This type of application is very common and is usually filed when a trademark applicant has not yet used a mark in commerce in the US or when a trademark applicant wants to file the application in advance of determining when the first date of use occurred. This type of application is very beneficial in securing potential trademark rights as soon as possible.
For examination purposes by the government trademark attorney, the intent to use application is treated the same as an application filed based on use. Once any issues regarding registration have been positively resolved with the government trademark attorney, the application is published to provide the public with an opportunity to oppose the application. If no member of the public opposes the application after publication, a notice of allowance is mailed. This notice will require that the applicant prove actual use in commerce in the US prior to registration. Use is proved by filing a satisfactory statement of use (section 8 declaration).
Typically, a notice of allowance may occur within six to twelve months of filing the application if there are no substantive rejections from the trademark attorney. The trademark applicant has six months to file the statement of use from the date that the notice of allowance was issued. If a statement of use cannot be filed yet, then it is necessary to file a petition for an extension of time to file a statement of use.
Provided that the necessary petitions are timely filed, the trademark applicant has up to three years from the mailing of the notice of allowance to file a statement of use. Once the statement of use is filed, the application will be registered in due course.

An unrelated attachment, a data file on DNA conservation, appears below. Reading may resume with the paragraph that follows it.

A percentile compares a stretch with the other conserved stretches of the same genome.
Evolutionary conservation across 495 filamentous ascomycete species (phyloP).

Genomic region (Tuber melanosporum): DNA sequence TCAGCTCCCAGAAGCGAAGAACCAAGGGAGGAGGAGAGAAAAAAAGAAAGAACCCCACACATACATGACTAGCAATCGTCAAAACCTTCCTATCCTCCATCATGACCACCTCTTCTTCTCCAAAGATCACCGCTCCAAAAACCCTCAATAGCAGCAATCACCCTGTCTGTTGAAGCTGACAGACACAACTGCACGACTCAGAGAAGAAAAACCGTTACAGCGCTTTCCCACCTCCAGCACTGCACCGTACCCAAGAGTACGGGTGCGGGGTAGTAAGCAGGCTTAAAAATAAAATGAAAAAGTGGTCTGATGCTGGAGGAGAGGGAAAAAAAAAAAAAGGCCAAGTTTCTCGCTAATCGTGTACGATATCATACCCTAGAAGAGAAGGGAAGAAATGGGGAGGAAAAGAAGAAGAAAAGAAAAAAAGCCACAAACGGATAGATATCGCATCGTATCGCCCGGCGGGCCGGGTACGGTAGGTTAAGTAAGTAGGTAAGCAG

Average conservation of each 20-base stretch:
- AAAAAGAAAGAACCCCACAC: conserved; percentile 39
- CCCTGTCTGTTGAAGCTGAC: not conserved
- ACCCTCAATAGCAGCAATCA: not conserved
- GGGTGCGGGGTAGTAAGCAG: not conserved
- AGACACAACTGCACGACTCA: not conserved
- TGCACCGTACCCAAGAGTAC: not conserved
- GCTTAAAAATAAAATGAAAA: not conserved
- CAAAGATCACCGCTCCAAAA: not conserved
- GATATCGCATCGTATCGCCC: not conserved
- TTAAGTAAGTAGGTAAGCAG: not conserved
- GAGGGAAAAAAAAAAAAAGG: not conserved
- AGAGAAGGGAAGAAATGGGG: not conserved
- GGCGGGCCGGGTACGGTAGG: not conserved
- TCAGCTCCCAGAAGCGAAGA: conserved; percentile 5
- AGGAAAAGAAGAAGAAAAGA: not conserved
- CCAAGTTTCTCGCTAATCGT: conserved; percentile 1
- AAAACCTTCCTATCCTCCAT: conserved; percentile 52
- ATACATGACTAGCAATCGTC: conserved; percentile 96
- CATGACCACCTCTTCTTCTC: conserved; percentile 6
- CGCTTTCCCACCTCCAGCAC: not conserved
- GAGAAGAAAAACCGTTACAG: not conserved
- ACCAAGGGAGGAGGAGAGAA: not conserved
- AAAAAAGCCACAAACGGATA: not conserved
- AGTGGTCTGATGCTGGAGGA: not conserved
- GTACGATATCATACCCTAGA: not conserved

The application can be filed in advance of use as long as there is a bone fide intent to use the mark in commerce in the United States of America. Then after a notice of allowance is received and the statement of use is filed, the registered trademark rights will be effective as of the filing date of the application. This is true even though the use of the mark may not occur until years after the application is filed. That is one of the big advantages of filing an intent to use application.
When there is a trademark dispute one of the most important issues is which party has superior rights. That is, whose rights in the mark vested earlier. Filing an intent to use application rather than waiting for actual use allows an applicant to secure an earlier date of vested trademark rights which can be very valuable.
If you have any questions regarding your trademarks, patents or other intellectual property matters, please contact Garcia-Zamor Intellectual Property Law, LLC.